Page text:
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Re(7):The Mega Drive (Mini) Thread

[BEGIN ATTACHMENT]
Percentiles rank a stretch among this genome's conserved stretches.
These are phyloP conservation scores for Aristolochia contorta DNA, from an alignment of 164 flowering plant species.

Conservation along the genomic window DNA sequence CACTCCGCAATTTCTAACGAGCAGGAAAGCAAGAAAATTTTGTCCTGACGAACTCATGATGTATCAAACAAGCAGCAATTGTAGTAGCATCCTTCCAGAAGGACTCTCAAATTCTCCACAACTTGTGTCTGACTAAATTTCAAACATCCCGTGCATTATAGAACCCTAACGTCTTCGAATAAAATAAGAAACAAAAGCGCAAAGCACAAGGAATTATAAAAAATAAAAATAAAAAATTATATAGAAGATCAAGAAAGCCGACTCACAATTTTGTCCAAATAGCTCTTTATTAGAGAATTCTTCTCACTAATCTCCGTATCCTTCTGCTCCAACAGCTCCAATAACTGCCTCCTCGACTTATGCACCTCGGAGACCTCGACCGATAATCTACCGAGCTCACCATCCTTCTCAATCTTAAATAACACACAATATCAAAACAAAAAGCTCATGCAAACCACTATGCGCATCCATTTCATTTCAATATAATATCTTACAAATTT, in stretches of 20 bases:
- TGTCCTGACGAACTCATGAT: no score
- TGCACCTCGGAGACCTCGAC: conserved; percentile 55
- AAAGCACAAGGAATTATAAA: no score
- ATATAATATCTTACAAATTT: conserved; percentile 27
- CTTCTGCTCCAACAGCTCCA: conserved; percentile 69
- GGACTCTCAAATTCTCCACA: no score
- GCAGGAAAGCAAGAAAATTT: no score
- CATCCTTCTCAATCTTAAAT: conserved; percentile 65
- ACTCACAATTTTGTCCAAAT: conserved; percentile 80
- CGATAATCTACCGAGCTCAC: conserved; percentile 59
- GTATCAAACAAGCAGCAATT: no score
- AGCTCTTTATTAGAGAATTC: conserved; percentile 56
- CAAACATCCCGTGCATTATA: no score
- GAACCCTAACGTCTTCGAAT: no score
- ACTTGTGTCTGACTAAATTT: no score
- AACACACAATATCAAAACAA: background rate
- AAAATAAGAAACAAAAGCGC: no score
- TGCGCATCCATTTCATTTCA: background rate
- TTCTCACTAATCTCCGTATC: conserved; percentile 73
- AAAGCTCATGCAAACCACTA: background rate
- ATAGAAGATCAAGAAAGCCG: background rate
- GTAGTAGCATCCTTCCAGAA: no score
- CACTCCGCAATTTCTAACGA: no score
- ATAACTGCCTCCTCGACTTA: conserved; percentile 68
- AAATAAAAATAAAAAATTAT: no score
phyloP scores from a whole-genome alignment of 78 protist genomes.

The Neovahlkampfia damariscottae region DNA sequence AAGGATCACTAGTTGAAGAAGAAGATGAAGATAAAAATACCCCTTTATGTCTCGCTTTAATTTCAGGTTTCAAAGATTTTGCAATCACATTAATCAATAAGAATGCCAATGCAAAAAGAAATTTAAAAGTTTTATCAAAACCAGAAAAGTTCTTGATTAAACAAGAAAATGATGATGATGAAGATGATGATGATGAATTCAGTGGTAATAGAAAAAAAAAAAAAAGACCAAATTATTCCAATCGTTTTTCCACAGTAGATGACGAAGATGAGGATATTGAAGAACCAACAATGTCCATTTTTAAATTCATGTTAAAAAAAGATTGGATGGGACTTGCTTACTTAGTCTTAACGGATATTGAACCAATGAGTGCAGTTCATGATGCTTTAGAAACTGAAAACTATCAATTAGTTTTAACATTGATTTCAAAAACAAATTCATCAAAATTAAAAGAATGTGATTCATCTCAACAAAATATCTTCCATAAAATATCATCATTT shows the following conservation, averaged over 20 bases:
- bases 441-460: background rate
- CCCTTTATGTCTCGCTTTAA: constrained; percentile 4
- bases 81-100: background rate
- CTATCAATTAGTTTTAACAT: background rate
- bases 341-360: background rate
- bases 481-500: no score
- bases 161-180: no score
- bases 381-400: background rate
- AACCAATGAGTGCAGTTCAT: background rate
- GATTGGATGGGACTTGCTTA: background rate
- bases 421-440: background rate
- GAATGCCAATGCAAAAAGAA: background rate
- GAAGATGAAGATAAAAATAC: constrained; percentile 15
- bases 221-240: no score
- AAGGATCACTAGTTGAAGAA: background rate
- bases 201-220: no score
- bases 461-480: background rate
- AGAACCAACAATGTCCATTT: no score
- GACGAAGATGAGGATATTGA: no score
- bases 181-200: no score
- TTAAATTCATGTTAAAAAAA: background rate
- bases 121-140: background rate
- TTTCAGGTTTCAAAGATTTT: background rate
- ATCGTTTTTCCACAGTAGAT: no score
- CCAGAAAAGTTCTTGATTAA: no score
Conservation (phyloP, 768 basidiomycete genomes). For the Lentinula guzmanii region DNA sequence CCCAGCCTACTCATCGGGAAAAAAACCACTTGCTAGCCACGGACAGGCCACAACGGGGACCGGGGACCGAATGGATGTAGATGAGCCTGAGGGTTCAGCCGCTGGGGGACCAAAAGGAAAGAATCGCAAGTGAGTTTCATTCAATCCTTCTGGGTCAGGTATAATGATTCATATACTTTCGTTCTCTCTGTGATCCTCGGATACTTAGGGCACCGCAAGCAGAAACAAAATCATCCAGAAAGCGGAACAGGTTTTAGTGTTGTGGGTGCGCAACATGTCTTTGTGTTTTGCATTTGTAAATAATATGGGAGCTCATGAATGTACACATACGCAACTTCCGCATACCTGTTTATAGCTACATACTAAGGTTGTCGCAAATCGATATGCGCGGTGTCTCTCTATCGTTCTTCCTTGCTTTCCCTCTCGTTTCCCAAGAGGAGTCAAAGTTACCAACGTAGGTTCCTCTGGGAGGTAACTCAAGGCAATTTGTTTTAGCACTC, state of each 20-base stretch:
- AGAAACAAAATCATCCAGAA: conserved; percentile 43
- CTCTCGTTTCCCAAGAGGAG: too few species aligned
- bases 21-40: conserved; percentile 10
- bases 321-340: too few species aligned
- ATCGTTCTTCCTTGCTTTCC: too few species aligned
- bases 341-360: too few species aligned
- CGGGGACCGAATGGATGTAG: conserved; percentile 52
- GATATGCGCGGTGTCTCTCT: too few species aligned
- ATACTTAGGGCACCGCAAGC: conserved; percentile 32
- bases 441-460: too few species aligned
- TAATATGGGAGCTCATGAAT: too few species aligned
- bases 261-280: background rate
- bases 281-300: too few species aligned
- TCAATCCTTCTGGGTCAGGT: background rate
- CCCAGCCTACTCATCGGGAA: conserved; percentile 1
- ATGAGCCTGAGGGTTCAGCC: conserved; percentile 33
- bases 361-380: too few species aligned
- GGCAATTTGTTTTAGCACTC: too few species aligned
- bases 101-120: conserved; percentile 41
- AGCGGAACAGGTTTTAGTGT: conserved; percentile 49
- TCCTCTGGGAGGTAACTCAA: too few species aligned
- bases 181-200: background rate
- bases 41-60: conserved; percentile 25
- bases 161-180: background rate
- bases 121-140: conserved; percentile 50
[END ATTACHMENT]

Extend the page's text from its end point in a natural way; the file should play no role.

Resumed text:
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[QUOTE]1. No loading Time. Emulation needs to run games with no loading time......ever. Does it really make since to have loading times in games? I mean even in this day in age, there is still loading times. i thought it would be dead this decade. Even cartridge games like DS and Switch have load times. That is extremely weird. I am not a tech guy when it comes to loading so maybe someone can fill me in on why its necessary to have loading time. Did the Playstation Mini have loading times in the games?[/QUOTE] If you mean to ask why loading times still exist for modern games, that is because larger and more complex games continue to increase not only the amount of data that must be moved and processed, but can also increase how often data must be moved. Data transfer may be fast, but it isn't instantaneous. Even your Switch is loading data from cart to (often faster) internal memory, but the loading itself takes time. Then you have compressed data, and caching, and texture data to pass to the GPU, and... In regards to why you may want to retain loading times for emulation, that is because things may start to break if you significantly reduce or remove load times. If the load time is from the system processing data, then the only way to speed it up is to speed up the emulation of the system itself. Basically, to activate a fast-forward function during loading. But how do you determine when to start fast-forwarding and when to stop? You obviously don't want to fast-forward the regular gameplay, but an emulator isn't going to know what is gameplay and what isn't. Note that it is possible to safely shortcut some set-up loading with save states. I'm pretty sure some commercial emulation packages do this to skip boot up sequences in some arcade titles. Particularly, this is how I assume games like the PC port of Twinkle Star Sprites was handled. TSS has a modern PC menu "wrapper" around the emulated gameplay, and pressing to button to play will jump you straight into the emulated game (even skipping the "How To Play" instructions); I assume this is done by loading a save state while tweaking any necessary values to fit whatever set-up is necessary. If the load time is from a physically slow data transfer, such as a CD drive, then it is a different story. Indeed, an emulator coder would have to go through additional effort to "emulate" slower load times. The potential issue with eliminating this kind of load time is that games were sometimes coded with the expectation that this load time would be present. 98% of games might have zero issue with such load times eliminated, while the remaining 2% have anything from minor to fatal issues.
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